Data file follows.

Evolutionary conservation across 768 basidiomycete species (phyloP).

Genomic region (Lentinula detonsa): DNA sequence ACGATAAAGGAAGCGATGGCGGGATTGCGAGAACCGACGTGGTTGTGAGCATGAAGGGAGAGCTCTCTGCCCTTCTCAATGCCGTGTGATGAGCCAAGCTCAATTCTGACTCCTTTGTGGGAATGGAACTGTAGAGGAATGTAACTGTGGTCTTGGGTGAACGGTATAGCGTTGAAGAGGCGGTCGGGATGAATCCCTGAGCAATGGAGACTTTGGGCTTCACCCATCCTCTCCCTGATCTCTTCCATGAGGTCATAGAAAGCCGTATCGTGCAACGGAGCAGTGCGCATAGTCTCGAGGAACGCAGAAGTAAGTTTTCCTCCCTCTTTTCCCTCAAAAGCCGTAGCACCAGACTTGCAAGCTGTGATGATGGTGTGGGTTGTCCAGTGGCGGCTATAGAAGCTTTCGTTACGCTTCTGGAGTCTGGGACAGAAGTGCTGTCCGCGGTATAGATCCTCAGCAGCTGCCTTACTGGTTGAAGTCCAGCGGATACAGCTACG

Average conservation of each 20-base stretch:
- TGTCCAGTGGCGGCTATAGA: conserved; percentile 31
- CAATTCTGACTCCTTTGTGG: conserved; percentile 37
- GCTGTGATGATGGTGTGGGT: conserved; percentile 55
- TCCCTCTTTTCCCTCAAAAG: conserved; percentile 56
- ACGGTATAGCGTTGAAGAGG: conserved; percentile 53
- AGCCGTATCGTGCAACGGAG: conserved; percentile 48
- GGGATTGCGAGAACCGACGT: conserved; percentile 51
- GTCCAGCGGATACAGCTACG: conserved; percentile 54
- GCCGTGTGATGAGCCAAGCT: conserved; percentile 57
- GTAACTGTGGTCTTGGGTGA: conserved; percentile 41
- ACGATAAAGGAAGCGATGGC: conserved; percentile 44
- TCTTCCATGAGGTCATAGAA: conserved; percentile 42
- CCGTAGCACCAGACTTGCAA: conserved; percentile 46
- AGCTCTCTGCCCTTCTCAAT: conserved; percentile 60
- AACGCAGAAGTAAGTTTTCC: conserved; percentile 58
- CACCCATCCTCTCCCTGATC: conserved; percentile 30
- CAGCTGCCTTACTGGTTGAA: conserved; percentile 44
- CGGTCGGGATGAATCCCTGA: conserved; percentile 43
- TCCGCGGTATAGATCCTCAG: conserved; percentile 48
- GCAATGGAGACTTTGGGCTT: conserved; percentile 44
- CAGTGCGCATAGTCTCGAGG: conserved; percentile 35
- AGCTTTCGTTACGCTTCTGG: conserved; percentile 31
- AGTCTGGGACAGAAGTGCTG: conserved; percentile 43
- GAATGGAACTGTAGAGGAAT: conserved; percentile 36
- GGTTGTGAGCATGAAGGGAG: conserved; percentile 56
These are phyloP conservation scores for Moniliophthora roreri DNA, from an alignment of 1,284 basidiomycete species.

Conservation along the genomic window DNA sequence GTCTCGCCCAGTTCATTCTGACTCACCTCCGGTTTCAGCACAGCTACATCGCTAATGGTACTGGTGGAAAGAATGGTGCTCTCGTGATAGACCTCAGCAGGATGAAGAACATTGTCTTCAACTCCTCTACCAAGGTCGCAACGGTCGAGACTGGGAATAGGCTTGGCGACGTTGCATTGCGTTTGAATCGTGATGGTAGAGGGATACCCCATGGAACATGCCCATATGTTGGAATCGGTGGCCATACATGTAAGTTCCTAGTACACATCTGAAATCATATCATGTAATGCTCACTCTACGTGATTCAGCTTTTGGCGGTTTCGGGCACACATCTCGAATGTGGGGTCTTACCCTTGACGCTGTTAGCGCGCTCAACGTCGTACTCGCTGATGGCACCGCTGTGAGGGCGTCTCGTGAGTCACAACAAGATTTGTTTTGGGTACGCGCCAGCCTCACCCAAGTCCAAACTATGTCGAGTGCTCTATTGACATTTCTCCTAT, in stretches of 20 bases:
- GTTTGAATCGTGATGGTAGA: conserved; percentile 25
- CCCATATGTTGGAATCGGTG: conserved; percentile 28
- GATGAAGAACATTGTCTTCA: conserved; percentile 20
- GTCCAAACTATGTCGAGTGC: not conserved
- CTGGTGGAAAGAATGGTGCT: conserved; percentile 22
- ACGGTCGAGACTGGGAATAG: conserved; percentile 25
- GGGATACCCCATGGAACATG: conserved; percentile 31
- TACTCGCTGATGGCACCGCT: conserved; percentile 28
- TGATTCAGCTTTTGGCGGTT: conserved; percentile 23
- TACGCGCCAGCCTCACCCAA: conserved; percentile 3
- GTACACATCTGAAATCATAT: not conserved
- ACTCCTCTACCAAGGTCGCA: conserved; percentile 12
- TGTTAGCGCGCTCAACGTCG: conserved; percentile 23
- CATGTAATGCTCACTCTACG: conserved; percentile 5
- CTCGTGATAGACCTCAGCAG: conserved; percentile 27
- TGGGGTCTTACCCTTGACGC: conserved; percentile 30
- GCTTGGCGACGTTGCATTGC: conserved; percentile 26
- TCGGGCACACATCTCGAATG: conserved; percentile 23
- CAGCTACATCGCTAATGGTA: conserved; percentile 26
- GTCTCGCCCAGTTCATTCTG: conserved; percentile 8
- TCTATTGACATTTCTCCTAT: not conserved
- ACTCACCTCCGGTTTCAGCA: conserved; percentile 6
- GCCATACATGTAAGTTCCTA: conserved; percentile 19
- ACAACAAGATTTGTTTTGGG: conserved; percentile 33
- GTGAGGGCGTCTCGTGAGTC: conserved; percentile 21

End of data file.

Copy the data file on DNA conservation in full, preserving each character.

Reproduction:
Evolutionary conservation across 768 basidiomycete species (phyloP).

Genomic region (Lentinula detonsa): DNA sequence ACGATAAAGGAAGCGATGGCGGGATTGCGAGAACCGACGTGGTTGTGAGCATGAAGGGAGAGCTCTCTGCCCTTCTCAATGCCGTGTGATGAGCCAAGCTCAATTCTGACTCCTTTGTGGGAATGGAACTGTAGAGGAATGTAACTGTGGTCTTGGGTGAACGGTATAGCGTTGAAGAGGCGGTCGGGATGAATCCCTGAGCAATGGAGACTTTGGGCTTCACCCATCCTCTCCCTGATCTCTTCCATGAGGTCATAGAAAGCCGTATCGTGCAACGGAGCAGTGCGCATAGTCTCGAGGAACGCAGAAGTAAGTTTTCCTCCCTCTTTTCCCTCAAAAGCCGTAGCACCAGACTTGCAAGCTGTGATGATGGTGTGGGTTGTCCAGTGGCGGCTATAGAAGCTTTCGTTACGCTTCTGGAGTCTGGGACAGAAGTGCTGTCCGCGGTATAGATCCTCAGCAGCTGCCTTACTGGTTGAAGTCCAGCGGATACAGCTACG

Average conservation of each 20-base stretch:
- TGTCCAGTGGCGGCTATAGA: conserved; percentile 31
- CAATTCTGACTCCTTTGTGG: conserved; percentile 37
- GCTGTGATGATGGTGTGGGT: conserved; percentile 55
- TCCCTCTTTTCCCTCAAAAG: conserved; percentile 56
- ACGGTATAGCGTTGAAGAGG: conserved; percentile 53
- AGCCGTATCGTGCAACGGAG: conserved; percentile 48
- GGGATTGCGAGAACCGACGT: conserved; percentile 51
- GTCCAGCGGATACAGCTACG: conserved; percentile 54
- GCCGTGTGATGAGCCAAGCT: conserved; percentile 57
- GTAACTGTGGTCTTGGGTGA: conserved; percentile 41
- ACGATAAAGGAAGCGATGGC: conserved; percentile 44
- TCTTCCATGAGGTCATAGAA: conserved; percentile 42
- CCGTAGCACCAGACTTGCAA: conserved; percentile 46
- AGCTCTCTGCCCTTCTCAAT: conserved; percentile 60
- AACGCAGAAGTAAGTTTTCC: conserved; percentile 58
- CACCCATCCTCTCCCTGATC: conserved; percentile 30
- CAGCTGCCTTACTGGTTGAA: conserved; percentile 44
- CGGTCGGGATGAATCCCTGA: conserved; percentile 43
- TCCGCGGTATAGATCCTCAG: conserved; percentile 48
- GCAATGGAGACTTTGGGCTT: conserved; percentile 44
- CAGTGCGCATAGTCTCGAGG: conserved; percentile 35
- AGCTTTCGTTACGCTTCTGG: conserved; percentile 31
- AGTCTGGGACAGAAGTGCTG: conserved; percentile 43
- GAATGGAACTGTAGAGGAAT: conserved; percentile 36
- GGTTGTGAGCATGAAGGGAG: conserved; percentile 56
These are phyloP conservation scores for Moniliophthora roreri DNA, from an alignment of 1,284 basidiomycete species.

Conservation along the genomic window DNA sequence GTCTCGCCCAGTTCATTCTGACTCACCTCCGGTTTCAGCACAGCTACATCGCTAATGGTACTGGTGGAAAGAATGGTGCTCTCGTGATAGACCTCAGCAGGATGAAGAACATTGTCTTCAACTCCTCTACCAAGGTCGCAACGGTCGAGACTGGGAATAGGCTTGGCGACGTTGCATTGCGTTTGAATCGTGATGGTAGAGGGATACCCCATGGAACATGCCCATATGTTGGAATCGGTGGCCATACATGTAAGTTCCTAGTACACATCTGAAATCATATCATGTAATGCTCACTCTACGTGATTCAGCTTTTGGCGGTTTCGGGCACACATCTCGAATGTGGGGTCTTACCCTTGACGCTGTTAGCGCGCTCAACGTCGTACTCGCTGATGGCACCGCTGTGAGGGCGTCTCGTGAGTCACAACAAGATTTGTTTTGGGTACGCGCCAGCCTCACCCAAGTCCAAACTATGTCGAGTGCTCTATTGACATTTCTCCTAT, in stretches of 20 bases:
- GTTTGAATCGTGATGGTAGA: conserved; percentile 25
- CCCATATGTTGGAATCGGTG: conserved; percentile 28
- GATGAAGAACATTGTCTTCA: conserved; percentile 20
- GTCCAAACTATGTCGAGTGC: not conserved
- CTGGTGGAAAGAATGGTGCT: conserved; percentile 22
- ACGGTCGAGACTGGGAATAG: conserved; percentile 25
- GGGATACCCCATGGAACATG: conserved; percentile 31
- TACTCGCTGATGGCACCGCT: conserved; percentile 28
- TGATTCAGCTTTTGGCGGTT: conserved; percentile 23
- TACGCGCCAGCCTCACCCAA: conserved; percentile 3
- GTACACATCTGAAATCATAT: not conserved
- ACTCCTCTACCAAGGTCGCA: conserved; percentile 12
- TGTTAGCGCGCTCAACGTCG: conserved; percentile 23
- CATGTAATGCTCACTCTACG: conserved; percentile 5
- CTCGTGATAGACCTCAGCAG: conserved; percentile 27
- TGGGGTCTTACCCTTGACGC: conserved; percentile 30
- GCTTGGCGACGTTGCATTGC: conserved; percentile 26
- TCGGGCACACATCTCGAATG: conserved; percentile 23
- CAGCTACATCGCTAATGGTA: conserved; percentile 26
- GTCTCGCCCAGTTCATTCTG: conserved; percentile 8
- TCTATTGACATTTCTCCTAT: not conserved
- ACTCACCTCCGGTTTCAGCA: conserved; percentile 6
- GCCATACATGTAAGTTCCTA: conserved; percentile 19
- ACAACAAGATTTGTTTTGGG: conserved; percentile 33
- GTGAGGGCGTCTCGTGAGTC: conserved; percentile 21